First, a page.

The internet – a heaving mass of information and connectivity integral to the functioning of millions of people’s daily lives. It’s often said, but it really is difficult to imagine what life would be like without it? Similarly to many areas of life, something with great benefit is often associated with drawbacks – in the case of the internet, it means vast quantities of personal data and information available for anyone to see.
Media coverage of Safer Internet Day earlier this month was indicative of the importance of the issue on the government agenda, with David Cameron stating it as one of his ‘personal priories’ in a recent conference.
His concerns are driven largely by the dangers surrounding the ‘speed at which children grasp new technology’ and therefore the increased risk of them accessing unsafe material and vulnerability to potential predators.
Last weekend, in a continuation of the discussions around internet safety, Emma Rubach, Head of Editorial from TheSite.org was invited to join a Radio 1 Sunday Surgery panel for an ‘Internet Safety special’ with debates around topics such as the sharing of information, phishing, trolling and cyber-bullying. One of our TheSite.org Peer Advisors was also on hand providing additional support to listeners through the Radio 1 Facebook page.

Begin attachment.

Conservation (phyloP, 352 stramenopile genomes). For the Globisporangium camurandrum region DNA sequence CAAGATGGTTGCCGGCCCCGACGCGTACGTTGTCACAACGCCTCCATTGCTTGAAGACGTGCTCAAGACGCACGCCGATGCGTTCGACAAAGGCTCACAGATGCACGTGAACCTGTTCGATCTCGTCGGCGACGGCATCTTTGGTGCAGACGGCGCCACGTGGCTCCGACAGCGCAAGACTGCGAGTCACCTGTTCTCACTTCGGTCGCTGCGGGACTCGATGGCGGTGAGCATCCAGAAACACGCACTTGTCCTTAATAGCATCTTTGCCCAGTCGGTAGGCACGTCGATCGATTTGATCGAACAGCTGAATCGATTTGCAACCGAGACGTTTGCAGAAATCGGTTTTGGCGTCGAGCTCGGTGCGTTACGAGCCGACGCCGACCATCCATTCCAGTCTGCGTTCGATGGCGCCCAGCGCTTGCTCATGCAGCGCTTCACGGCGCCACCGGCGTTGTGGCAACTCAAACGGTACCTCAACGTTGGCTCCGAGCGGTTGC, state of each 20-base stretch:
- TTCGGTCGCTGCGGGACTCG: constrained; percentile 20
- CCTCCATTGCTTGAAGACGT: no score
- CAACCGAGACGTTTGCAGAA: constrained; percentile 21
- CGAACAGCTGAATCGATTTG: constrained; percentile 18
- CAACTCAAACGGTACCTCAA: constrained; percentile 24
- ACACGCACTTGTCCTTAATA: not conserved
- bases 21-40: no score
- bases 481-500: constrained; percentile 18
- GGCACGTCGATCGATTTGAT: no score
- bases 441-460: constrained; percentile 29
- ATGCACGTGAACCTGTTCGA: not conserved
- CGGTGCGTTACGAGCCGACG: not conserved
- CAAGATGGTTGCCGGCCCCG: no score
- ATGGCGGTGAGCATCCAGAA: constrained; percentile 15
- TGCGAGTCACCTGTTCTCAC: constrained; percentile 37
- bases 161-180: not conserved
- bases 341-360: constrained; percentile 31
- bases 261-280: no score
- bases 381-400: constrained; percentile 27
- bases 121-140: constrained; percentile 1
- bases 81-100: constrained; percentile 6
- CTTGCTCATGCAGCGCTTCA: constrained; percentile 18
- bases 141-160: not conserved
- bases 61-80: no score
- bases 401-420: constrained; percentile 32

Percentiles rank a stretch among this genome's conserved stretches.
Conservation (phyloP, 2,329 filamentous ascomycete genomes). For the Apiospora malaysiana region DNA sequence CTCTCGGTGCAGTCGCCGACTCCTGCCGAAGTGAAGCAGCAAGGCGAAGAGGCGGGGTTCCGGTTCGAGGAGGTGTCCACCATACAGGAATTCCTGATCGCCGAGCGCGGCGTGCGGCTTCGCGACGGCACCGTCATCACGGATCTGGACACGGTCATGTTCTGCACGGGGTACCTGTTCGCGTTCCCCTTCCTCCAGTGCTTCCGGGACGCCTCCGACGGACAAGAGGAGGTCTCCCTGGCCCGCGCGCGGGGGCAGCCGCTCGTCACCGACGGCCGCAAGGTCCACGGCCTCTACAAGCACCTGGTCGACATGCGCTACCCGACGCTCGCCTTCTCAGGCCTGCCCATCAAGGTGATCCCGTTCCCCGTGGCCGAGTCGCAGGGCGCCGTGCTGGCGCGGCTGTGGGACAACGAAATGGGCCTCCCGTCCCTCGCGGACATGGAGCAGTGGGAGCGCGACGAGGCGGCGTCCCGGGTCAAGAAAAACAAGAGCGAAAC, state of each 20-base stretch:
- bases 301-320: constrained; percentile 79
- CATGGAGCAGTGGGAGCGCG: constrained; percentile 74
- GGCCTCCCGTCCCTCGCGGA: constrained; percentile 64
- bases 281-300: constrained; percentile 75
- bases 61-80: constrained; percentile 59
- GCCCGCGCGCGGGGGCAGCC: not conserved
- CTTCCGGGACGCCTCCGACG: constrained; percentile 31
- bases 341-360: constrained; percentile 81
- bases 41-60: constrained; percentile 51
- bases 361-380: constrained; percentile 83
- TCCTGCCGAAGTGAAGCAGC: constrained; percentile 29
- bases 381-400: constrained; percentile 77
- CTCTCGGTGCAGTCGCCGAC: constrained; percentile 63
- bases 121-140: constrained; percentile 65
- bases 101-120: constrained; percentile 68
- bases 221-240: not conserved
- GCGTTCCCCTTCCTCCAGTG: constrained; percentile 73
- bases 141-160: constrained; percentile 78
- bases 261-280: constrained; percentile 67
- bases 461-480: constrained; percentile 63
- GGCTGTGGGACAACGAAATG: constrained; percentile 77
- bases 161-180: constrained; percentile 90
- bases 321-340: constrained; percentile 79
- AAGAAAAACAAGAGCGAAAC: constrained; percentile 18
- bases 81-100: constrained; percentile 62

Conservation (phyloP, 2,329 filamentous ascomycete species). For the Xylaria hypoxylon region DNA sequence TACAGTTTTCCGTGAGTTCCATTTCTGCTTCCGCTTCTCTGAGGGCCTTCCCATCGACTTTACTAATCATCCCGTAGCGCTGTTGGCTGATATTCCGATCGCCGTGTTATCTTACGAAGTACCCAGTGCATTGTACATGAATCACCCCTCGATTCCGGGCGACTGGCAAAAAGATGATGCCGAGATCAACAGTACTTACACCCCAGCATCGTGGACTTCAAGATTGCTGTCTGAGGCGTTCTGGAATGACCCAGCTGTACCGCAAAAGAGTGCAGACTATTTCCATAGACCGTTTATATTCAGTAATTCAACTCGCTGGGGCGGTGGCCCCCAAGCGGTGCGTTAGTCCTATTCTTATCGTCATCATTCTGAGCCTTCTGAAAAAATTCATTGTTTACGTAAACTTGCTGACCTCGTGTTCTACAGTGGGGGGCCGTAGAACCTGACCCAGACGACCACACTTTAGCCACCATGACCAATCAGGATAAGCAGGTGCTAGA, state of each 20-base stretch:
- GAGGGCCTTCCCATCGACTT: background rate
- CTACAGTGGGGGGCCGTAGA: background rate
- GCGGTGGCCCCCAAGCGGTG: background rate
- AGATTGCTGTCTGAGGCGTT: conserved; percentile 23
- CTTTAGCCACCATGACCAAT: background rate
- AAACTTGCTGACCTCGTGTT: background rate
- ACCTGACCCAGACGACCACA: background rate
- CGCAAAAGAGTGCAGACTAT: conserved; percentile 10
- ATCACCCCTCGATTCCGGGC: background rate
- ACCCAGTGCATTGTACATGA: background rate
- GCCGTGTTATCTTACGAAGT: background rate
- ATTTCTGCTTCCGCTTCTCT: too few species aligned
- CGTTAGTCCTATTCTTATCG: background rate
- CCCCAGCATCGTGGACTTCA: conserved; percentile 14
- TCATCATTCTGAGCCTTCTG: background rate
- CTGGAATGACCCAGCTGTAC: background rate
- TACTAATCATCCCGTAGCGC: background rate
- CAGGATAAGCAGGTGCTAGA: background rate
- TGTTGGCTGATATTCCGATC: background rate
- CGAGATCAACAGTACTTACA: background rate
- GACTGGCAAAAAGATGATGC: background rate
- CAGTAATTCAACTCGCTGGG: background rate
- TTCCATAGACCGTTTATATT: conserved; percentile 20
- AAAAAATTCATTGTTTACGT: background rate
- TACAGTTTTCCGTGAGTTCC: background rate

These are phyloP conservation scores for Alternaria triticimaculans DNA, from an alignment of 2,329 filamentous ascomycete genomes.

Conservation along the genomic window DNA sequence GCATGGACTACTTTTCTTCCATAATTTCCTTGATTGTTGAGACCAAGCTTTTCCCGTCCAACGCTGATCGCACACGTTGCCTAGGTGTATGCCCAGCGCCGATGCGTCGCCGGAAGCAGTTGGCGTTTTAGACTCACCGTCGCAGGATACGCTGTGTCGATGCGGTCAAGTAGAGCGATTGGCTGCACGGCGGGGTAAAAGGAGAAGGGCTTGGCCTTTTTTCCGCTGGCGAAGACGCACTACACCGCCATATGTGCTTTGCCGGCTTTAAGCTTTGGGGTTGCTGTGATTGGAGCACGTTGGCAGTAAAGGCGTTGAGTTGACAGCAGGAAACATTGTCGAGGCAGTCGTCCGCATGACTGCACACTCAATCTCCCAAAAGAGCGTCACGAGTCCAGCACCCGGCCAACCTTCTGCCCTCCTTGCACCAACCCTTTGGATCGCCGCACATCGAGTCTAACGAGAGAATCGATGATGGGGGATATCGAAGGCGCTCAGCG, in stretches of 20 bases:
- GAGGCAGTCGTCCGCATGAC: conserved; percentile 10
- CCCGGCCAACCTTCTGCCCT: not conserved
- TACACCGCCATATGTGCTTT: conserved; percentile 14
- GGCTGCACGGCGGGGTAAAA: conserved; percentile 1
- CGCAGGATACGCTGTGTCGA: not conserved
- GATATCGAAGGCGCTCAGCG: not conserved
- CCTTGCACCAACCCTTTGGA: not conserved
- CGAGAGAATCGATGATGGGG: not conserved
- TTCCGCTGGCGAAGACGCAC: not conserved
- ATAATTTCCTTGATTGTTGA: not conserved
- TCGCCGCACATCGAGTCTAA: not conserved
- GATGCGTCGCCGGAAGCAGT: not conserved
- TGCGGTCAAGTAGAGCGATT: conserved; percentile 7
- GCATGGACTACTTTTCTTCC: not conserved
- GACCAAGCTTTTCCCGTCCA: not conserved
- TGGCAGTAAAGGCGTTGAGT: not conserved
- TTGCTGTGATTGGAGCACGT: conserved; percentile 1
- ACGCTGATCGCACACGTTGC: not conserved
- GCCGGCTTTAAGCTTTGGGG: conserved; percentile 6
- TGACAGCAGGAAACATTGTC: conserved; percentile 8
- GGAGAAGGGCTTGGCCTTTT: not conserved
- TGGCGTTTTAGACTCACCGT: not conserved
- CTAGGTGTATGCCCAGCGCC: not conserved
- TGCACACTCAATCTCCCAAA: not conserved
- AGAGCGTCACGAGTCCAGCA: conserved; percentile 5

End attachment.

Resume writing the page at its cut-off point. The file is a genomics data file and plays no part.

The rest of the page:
The broadcast sparked a great deal of discussion amongst young people, who shared personal experiences of the challenges they faced with protecting their privacy following break-ups with ex-partners and friends and conflicting views as to what kind of information is deemed ‘private’..of which there are many!
Undoubtedly, discussions around internet security will continue to generate discussion within government and Internet Service Providers long into the future, alongside the development of plans for more stringent guidelines and rules for accessing content such as Talk Talk’s new scheme – but it will largely remain in the hands of the user to ensure their and their childrens personal information is safe online.
The most important thing for young people is that they have the facts about internet safety, through trusted sources of information like TheSite.org which offers advice around the issues but also signposts young people to other sources of support if they need it.
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